Van Maren then applies that to our technological age, to smartphones and social media, and how often we will complain about them, but how few of us are willing to forsake them or even put any sort of limits on them. The challenge the Amish present us is to consider,

“Does this help or hinder the sort of life I should live? And if it does not, why am I allowing it to influence and shape my life for the worse?”

Evolution is a non-starter

People can make more people. Dogs and cats can make more dogs and cats. The regularity of it might be why we’re not struck by the sheer wonder of this self-replication. That we’re under awed is one reason too many are overly impressed with evolution, which makes the absurd claim that this self-replication arose on its own, with no intent or intelligence behind it. As an exasperated Granville Sewell notes, over at EvolutionNews.org:

“…with all our advanced technology we are still not close to designing any type of self-replicating machine. That is still pure science fiction. So how could we imagine that such a machine could have arisen by pure chance?”


Up Next


In a Nutshell

Tidbits – August 2021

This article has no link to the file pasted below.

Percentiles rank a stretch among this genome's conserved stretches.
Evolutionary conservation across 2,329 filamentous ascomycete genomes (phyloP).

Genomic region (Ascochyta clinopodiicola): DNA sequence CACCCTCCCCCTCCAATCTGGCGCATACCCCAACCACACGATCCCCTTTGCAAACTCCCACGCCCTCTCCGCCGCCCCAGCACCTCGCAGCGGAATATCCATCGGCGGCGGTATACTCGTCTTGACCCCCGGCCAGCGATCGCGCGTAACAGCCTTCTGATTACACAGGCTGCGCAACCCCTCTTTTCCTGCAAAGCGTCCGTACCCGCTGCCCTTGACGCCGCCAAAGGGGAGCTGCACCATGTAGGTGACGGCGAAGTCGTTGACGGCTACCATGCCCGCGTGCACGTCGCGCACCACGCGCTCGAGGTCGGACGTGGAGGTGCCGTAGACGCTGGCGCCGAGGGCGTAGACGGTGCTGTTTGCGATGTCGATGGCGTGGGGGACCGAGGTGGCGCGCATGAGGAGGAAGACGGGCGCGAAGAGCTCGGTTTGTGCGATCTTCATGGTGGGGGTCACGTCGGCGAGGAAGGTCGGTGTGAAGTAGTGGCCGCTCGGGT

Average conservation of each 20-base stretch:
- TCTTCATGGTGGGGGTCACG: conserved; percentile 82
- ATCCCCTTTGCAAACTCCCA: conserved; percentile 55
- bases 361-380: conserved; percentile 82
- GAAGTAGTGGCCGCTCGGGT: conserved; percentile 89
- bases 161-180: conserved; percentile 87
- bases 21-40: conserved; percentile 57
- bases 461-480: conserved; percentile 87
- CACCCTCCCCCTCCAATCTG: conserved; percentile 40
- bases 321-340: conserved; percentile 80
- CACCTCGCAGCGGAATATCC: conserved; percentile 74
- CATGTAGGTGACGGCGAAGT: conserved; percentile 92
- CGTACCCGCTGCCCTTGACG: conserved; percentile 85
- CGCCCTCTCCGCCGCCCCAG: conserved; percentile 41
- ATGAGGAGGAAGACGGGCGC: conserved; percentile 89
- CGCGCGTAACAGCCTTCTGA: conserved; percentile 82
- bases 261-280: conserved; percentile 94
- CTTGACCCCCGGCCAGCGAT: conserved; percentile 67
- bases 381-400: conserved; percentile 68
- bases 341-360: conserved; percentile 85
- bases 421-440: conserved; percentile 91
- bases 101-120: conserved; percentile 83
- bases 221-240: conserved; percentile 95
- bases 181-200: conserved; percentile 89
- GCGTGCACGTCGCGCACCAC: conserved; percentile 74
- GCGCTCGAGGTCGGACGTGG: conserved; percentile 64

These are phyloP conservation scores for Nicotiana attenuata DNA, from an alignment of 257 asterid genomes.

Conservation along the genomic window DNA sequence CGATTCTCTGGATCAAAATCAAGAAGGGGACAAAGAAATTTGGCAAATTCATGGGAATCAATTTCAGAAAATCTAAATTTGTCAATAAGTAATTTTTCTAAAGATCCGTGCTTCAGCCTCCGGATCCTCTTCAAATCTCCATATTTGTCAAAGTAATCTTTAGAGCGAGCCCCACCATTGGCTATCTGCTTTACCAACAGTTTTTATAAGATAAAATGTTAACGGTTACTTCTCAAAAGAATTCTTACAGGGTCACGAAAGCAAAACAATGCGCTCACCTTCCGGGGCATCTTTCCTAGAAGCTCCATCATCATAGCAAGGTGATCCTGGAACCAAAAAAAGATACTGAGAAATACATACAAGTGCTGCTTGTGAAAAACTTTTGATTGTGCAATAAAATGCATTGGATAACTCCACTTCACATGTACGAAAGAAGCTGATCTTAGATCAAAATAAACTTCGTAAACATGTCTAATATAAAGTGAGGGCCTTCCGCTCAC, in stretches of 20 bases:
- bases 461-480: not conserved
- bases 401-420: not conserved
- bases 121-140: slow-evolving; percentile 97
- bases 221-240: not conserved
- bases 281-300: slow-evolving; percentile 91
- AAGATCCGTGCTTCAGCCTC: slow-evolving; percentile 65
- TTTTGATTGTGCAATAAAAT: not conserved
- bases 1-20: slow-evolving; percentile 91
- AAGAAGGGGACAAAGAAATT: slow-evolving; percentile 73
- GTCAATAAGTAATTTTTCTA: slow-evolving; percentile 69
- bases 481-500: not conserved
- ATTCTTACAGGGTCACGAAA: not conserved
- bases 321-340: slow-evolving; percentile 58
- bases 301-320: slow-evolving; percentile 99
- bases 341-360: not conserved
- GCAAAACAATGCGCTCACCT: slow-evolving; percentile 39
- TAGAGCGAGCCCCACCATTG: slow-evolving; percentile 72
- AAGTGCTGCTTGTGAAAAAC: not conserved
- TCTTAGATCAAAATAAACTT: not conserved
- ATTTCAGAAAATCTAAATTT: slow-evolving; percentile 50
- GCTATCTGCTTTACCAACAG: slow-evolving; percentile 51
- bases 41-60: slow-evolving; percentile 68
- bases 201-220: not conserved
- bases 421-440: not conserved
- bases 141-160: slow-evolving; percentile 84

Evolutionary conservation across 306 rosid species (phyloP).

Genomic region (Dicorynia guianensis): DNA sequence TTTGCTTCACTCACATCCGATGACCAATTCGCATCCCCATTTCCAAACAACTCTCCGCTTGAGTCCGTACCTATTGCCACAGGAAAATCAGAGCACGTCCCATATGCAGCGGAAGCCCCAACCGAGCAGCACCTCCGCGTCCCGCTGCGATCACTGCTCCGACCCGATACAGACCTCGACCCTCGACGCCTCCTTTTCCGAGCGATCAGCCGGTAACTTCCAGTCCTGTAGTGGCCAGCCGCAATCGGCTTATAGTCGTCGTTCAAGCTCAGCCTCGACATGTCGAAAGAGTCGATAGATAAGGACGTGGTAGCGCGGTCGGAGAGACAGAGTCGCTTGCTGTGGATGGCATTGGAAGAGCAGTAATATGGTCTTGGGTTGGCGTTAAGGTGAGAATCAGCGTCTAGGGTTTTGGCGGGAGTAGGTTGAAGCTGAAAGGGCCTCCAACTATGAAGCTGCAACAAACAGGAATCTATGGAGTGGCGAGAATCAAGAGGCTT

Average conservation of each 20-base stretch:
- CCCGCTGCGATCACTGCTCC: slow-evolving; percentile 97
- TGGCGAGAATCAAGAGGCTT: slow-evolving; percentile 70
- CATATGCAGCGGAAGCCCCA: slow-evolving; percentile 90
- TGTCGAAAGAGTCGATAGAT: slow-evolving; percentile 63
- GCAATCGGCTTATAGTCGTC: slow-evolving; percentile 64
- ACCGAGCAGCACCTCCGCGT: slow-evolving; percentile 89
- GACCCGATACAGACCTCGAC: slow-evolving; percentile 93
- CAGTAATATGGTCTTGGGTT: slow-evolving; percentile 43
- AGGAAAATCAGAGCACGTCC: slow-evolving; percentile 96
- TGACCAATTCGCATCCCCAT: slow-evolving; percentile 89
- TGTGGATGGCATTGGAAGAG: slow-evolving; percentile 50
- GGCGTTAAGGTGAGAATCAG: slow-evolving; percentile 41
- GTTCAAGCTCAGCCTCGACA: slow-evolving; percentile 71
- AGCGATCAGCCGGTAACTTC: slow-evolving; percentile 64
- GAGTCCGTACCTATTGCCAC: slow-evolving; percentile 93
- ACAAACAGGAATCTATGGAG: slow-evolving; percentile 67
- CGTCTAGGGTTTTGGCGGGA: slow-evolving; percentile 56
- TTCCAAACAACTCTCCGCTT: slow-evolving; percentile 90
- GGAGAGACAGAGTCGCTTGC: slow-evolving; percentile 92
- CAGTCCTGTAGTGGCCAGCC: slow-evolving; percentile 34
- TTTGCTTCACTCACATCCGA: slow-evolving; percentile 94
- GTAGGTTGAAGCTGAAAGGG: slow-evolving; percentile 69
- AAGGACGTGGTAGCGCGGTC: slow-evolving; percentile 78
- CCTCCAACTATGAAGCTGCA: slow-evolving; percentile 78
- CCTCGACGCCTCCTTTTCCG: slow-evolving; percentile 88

Now, that’s a Nicaean pun! A self-described “heretic,” famous for formerly being the lead singer of a popular Christian band, got some attention this summer for this tweet: Jesus was Christ. Buddha was Christ. Muhammad was Christ. Christ is a word for the Universe seeing itself. You are Christ. We are the body of Christ. The best response in this case might seem to be no response at all, as this fellow already knows what the Bible actually says and doesn’t really need more publicity (which is why I’m not sharing his name). But for those getting confused by the singer, the best response might have been the clever rejoinder by Andrew Snyder: “If you can’t say something Nicaean, then don’t say it at all.” Can we have a witness? "It is not your primary calling to change your culture.... Instead, you must constantly remember that the Lord has called you to be his witness before the lost and condemned world in which you now live." – John MacArthur (from his daily devotional Moments of Truth, with empahisis added) Pluck out the internet? “Most of the publications I write for are online…. I would still get rid of the Internet tomorrow if I had the chance, just to get rid of porn because of how poisonous it is. People are saying ‘Well the Internet has brought so much good.’ I wouldn’t take the tradeoff. 53% of American divorces court cases cite pronography as one of the key reasons for that divorce. 80% of young people view porn by the time they are between the ages 9 and 11. It’s tearing at the social fabric of families, of couples, relationships, churches. None of that is worth are ability to get a hold of each other faster, and to email each other quicker and to sell junk online. …. None of it is worth the cost that we pay for having it turn into the largest distributor of sexual violence in human history.” – Jonathon Van Maren on the Real Talk podcast Why marriages last On the occasion of his 23rd anniversay, Greg Koukl asked his daughters why they thought he and his wife had stayed together this long. One daughter quickly answered, “because you looooooove each other.” Koukl’s response: “That’s not it.”  That, he noted, was the Hollywood answer, but as couples who have been married for any length of time know that there are times where you might not feel all that loving towards your spouse and yet God calls on you to still love your spouse. How is that possible if you’re just not feeling it? Part of it is that love isn’t simply a feeling, but also an action, and even when you don’t feel it, you can still act it. Koukl shared this story: “I heard a priest once, at a wedding, say something very profound on this line. He said:  ‘You have come together this day, for this wedding, to get married because you love one another. From this day forward, that order is reversed. That is, you love one another, because you are married. ‘“ Bring the condemnation with concern This is an abbreviated version of a joke recently passed along by Douglas Wilson. At the risk of ruining the joke, I’m going to frontload an application. The moral of this joke is something we need to have in our hearts when we talk to people caught up in sins that disgust us. Do they hear concern, or only condemnation? When a little Methodist chapel up in the boondocks lost their pastor of many years, the congregation wanted another of the same stock. Their old pastor was old school, from beginning to end. He was a fiery fundamentalist, and he believed the Bible, all of it, and the people loved him. So they wrote their bishop down in the city, and requested he send them a “hellfire and brimstone” preacher, and not one of those new-fangled kinds. This threw the bishop for a total loss, because he wasn’t sure he had one of those, but he made a few delicate inquiries. Much to his astonishment, he found one, and shipped him up there. And to his dismay, about three weeks later, they sent their new man packing. The following week, they sent the bishop another letter, asking for a “hellfire and brimstone” preacher. The bishop wasn’t sure he was going to be able to help them, but he made further inquiries, and found another one. He sent him up, but he only lasted two weeks. When the same scenario played out the third time, the bishop had almost given up hope. When he found a third preacher who seemed to fit that description, he commissioned him and sent him off, but without much hope. To his great surprise, this third man conducted a long and fruitful ministry at this little chapel, preaching hellfire and brimstone up there for two or three decades. This mystified the bishop, and he couldn’t make any sense. But one day he was at an ecclesiastical conference of some sort or other, and he spied an old-timer from that church who happened to be attending. His curiosity getting the better of him, he walked up to the old-timer and said, “Do you mind if I ask you a question?” The old-timer said sure, and the bishop said, “I sent you people three hellfire and brimstone preachers, and you rejected the first two out of hand, and kept the third one for years. Do you mind explaining that for me?” At this, the old-timer grinned, and said, “It is pretty simple, bishop. The third one sounded like he didn’t want us to go.” How to live in an atomic Covid age Corrie Ten Boom and C.S. Lewis died long ago, but have some thoughts to share on living in our current Covid age. The Lewis quote is from his essay, “On living in an atomic age” while the quote from Ten Boom isn’t properly sourced. It is widely dispersed online but as Abraham Lincoln once warned in another quote widely dispersed online: “Don’t believe everything your read on the Internet.” But whether it was Ten Boom or not, there’s wisdom to be had for today. “In one way we think a great deal too much of the atomic bomb. “How are we to live in an atomic age?” I am tempted to reply: “Why, as you would have lived in the sixteenth century when the plague visited London almost every year, or as you would have lived in a Viking age when raiders from Scandinavia might land and cut your throat any night; or indeed, as you are already living in an age of cancer, an age of syphilis, an age of paralysis, an age of air raids, an age of railway accidents, an age of motor accidents.” “In other words, do not let us begin by exaggerating the novelty of our situation. Believe me, dear sir or madam, you and all whom you love were already sentenced to death before the atomic bomb was invented: and quite a high percentage of us were going to die in unpleasant ways. We had, indeed, one very great advantage over our ancestors—anesthetics; but we have that still. It is perfectly ridiculous to go about whimpering and drawing long faces because the scientists have added one more chance of painful and premature death to a world which already bristled with such chances and in which death itself was not a chance at all, but a certainty. This is the first point to be made: and the first action to be taken is to pull ourselves together. If we are all going to be destroyed by an atomic bomb, let that bomb when it comes find us doing sensible and human things—praying, working, teaching, reading, listening to music, bathing the children, playing tennis, chatting to our friends over a pint and a game of darts—not huddled together like frightened sheep and thinking about bombs. They may break our bodies (a microbe can do that) but they need not dominate our minds.” – C. S. Lewis “Worrying is carrying tomorrow's load with today's strength – carrying two days at once. It is moving into tomorrow ahead of time. Worrying doesn't empty tomorrow of its sorrow, it empties today of its strength.” – Corrie Ten Boom What’s really in your job description? Christians, in an effort to impact their culture, will choose to mute their Christian witness. We enter the public square promoting God’s morality on abortion and sexuality, but without ever mentioning it to be such. When we do that we’ve misunderstood the purpose for which God created us. “…in your public involvement, don’t conceal the roots of your convictions about what is right and wrong. Don’t try to get a better hearing through downplaying your dependence on Christ and his Word and the gospel. “This is where many Christians, it seems to me, lose their saltiness and their light. Advocating for behaviors that are Christian is not the light of the world. Advocating for restraining behaviors is not the light of the world. There is nothing gospel in it. The light of the world is Christ and all that God is for us in him, all his gospel, and all his promises. If Christians become practical atheists in public, but simply advocate for behaviors that correspond to Christian ethics, they may see a little more political acceptance and affirmation in the short run, but they will lose the larger battle for the eternal good. “Do we really want to invest in a society whose outward behaviors are moral while everybody goes to hell?” – John Piper interviewed on DesiringGod.org April 26, 2016 on the question “Should Christians partner with non-Christians on social issues?”...